Racism And Gender Discrimination Motivated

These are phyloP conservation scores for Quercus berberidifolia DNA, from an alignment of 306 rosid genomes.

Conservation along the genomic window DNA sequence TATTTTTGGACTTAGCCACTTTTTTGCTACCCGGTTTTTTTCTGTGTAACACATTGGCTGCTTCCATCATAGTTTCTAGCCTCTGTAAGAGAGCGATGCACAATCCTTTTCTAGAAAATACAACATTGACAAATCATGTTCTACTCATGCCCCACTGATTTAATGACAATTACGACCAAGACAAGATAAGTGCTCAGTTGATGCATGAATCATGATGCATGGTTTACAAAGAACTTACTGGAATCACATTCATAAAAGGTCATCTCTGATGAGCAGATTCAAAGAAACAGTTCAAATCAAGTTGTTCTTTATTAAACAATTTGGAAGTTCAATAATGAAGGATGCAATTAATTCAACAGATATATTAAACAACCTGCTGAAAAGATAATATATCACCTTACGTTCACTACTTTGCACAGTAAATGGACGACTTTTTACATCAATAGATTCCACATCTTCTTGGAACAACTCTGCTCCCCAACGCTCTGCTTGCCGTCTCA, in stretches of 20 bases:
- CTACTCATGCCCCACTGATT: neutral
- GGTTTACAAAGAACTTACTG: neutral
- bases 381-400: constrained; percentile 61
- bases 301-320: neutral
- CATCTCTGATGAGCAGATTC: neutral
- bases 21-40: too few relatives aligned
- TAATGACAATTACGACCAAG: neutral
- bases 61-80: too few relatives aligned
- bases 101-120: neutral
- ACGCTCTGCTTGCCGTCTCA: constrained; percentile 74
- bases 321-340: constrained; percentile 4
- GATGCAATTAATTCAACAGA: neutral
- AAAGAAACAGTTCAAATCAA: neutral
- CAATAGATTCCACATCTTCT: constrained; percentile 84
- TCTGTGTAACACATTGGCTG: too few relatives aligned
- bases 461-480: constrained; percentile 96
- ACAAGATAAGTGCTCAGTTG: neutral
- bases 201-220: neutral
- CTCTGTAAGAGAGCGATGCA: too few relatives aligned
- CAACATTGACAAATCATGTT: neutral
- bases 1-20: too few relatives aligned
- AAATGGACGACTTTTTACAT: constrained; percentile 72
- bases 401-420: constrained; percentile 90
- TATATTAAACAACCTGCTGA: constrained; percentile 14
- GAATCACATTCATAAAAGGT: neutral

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Tiana’s experience in racism and gender discrimination motivated her to pay more effort to study in order to fight for the equality. Tiana is an African-American woman, who had often experienced racial and gender discrimination in past years. “Once I failed the math exam in my middle school, my white classmates laughed at me, saying that ‘you, African American, are stupid.’ They thought black people lacked sufficient intelligence to participate or compete on an equal basis in society with white Americans,” Tiana said. More than that, Tiana is a woman, a woman of color. She suffered double discrimination. She said: “Few people believed that women are capable of exercising equal political and social rights with men.” As a result, Tiana’s experience motivated her to explore the ways in which minority groups are formed in the U.S., figure out the social, economic, political and sexual realities of women of color, and understand how race, ethnicity, gender, and sexuality intertwine and impact women of color. Thus, her cultural background influenced her to learn more about the race and gender in school and motivated her to devote herself to the feminism and racial equality. The U.S. is still not a color blinded country; racism still exists. According to David Wellman, racism is “a system of advantage based on race” (Tatum 7). In another word, racism gives social advantages to some at the expense of others perceived to be inferior. For example, blacks have suffered from higher rates of unemployment than whites. Whites have more promotion opportunities, while racialized persons may find themselves subjected to excessive monitoring or may be more seriously blamed for a common mistake. In the educational system, racism is “prejudice plus p... ... middle of paper ... ...asic rights and obligations. Besides, our students need multicultural education, aiming to create “a caring society that affirms cultural diversity and emphasizes our common values of democracy, justice, equality, and freedom” (Ooka Peng 81). Everyone in the world is unique; he/she may have different a race, gender, social class, and religion. School education should require teachers to treat students as individuals whose identities are complex and unique, promote a respectful school climate on the basis of equality, acceptance, and tolerance, and encourage students to have a diversity of thought and diverse perspectives. By learning the relationship between education and cultural diversity, schools will prepare students for the multicultural society and to be a person who can response thoughtfully to diverse perspectives linked to identity in the American context.

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